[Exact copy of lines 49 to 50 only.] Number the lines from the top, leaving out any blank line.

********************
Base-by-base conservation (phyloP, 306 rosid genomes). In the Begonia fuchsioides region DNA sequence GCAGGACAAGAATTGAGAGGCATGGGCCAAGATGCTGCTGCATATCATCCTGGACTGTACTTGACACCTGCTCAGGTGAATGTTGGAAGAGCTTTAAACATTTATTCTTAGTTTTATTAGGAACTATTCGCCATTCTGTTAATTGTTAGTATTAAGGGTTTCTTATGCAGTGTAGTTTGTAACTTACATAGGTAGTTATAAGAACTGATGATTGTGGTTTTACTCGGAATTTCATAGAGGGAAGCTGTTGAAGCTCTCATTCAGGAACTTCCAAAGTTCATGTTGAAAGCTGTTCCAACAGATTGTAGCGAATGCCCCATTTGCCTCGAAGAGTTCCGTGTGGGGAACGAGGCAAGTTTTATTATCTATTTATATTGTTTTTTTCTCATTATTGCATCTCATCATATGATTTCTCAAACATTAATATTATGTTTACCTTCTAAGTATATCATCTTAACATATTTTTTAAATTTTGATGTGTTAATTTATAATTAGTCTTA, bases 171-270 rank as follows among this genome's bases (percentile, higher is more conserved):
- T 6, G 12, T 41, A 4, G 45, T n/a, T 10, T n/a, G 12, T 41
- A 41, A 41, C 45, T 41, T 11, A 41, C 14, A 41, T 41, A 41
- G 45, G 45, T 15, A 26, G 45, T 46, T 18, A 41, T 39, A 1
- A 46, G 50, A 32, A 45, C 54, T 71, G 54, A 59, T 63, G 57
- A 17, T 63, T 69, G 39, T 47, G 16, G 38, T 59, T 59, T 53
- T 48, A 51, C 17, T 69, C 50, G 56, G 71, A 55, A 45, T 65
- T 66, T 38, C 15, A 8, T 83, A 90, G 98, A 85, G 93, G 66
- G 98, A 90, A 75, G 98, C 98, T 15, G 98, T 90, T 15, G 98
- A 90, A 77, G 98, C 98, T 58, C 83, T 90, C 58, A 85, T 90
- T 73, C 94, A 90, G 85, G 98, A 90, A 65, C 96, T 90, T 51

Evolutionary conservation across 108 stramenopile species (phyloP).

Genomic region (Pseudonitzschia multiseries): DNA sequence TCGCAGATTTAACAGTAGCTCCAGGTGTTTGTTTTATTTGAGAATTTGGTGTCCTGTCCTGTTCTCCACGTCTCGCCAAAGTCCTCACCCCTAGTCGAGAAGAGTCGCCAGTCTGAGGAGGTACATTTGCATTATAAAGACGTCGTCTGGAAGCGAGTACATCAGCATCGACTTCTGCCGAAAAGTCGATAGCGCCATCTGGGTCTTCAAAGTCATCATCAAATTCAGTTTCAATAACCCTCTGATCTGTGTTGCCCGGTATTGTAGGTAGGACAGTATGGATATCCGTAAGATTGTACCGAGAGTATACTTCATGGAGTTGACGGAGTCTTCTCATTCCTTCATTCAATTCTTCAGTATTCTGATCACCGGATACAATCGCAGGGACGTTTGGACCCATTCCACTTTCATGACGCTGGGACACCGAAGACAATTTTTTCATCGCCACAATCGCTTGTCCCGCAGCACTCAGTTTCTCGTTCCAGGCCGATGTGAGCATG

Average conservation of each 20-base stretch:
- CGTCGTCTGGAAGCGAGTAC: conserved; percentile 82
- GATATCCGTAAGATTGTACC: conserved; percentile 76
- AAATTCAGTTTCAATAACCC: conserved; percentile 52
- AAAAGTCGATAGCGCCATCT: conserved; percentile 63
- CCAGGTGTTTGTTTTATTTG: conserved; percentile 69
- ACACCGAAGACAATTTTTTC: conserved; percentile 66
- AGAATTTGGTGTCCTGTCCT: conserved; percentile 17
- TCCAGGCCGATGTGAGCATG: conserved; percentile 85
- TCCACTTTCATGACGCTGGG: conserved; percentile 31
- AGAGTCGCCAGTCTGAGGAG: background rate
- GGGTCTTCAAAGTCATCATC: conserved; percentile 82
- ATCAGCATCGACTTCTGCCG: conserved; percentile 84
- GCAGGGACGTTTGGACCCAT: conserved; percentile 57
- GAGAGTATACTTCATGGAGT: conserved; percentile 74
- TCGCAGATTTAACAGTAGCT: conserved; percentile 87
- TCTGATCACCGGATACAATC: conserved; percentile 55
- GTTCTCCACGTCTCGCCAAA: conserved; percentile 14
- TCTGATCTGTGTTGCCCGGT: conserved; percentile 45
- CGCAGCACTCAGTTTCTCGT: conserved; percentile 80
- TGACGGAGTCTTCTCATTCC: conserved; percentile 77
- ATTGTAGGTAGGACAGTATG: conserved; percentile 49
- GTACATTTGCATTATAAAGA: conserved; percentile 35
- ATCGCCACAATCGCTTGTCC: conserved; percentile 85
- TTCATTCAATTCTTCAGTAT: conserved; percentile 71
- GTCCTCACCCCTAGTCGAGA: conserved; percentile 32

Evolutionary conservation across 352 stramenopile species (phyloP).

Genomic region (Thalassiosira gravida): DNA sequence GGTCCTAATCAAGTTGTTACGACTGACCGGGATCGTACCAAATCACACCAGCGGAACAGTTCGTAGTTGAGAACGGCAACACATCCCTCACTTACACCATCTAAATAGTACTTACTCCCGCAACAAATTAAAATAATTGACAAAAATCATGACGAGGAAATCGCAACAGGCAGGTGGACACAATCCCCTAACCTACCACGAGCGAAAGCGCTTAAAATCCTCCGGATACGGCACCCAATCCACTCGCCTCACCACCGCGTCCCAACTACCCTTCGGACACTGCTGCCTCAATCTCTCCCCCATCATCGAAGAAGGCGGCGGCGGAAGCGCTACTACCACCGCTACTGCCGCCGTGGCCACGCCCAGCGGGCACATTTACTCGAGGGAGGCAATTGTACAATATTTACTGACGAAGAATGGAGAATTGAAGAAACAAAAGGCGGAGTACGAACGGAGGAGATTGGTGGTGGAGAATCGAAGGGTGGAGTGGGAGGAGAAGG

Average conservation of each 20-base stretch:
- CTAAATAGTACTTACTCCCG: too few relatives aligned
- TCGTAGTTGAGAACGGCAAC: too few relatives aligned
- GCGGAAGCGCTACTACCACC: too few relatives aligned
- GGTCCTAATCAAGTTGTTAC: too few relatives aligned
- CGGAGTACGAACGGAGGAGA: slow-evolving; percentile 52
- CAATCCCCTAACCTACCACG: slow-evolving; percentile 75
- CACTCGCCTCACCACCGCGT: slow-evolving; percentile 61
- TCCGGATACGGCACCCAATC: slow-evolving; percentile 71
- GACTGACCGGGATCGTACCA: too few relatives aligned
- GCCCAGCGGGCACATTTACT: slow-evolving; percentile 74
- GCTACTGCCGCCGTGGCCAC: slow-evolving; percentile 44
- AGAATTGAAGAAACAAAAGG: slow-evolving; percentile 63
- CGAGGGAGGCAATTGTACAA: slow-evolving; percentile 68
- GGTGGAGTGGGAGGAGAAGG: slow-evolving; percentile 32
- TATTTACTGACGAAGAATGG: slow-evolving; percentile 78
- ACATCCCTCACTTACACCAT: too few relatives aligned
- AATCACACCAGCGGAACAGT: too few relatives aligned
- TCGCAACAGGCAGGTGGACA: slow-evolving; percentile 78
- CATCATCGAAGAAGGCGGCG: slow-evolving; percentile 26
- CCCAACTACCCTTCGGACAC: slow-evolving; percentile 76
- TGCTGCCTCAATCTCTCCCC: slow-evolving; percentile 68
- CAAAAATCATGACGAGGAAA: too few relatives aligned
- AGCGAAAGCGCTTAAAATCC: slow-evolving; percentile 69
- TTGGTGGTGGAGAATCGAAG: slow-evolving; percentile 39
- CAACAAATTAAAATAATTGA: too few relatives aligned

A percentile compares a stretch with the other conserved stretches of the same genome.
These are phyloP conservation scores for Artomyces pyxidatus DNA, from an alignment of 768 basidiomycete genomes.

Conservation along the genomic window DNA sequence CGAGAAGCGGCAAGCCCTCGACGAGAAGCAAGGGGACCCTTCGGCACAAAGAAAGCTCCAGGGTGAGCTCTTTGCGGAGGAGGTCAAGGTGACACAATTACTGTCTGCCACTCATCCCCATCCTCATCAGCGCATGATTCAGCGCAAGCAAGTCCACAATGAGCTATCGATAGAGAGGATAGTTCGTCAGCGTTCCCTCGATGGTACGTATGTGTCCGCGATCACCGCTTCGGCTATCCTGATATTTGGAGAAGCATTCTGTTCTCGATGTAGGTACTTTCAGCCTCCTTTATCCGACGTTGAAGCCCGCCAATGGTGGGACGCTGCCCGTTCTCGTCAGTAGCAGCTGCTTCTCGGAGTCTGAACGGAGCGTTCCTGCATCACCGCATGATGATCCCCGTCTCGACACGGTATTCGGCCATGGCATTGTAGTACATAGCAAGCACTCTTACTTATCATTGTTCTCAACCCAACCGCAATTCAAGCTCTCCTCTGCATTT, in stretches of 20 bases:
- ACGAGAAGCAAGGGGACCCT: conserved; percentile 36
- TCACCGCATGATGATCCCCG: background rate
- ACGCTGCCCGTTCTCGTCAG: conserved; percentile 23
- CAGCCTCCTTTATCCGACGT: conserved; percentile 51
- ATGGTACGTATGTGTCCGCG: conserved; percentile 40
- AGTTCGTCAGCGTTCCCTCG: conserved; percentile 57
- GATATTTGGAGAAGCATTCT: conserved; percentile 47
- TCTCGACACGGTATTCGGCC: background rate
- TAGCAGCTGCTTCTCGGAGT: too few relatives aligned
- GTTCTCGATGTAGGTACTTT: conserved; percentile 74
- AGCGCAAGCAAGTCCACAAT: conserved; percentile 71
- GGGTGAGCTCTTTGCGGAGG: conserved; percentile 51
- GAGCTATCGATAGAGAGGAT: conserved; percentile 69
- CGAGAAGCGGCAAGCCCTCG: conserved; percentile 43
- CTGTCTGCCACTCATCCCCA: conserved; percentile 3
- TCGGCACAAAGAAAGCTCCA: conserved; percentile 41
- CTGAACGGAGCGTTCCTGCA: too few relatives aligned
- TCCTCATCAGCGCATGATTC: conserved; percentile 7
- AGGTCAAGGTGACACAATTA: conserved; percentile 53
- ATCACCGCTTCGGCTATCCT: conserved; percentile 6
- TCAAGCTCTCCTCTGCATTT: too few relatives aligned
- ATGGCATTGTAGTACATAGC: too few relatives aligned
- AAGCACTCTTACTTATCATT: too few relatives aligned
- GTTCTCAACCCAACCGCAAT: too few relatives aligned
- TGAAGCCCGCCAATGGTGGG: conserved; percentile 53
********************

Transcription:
- CACTCGCCTCACCACCGCGT: slow-evolving; percentile 61
- TCCGGATACGGCACCCAATC: slow-evolving; percentile 71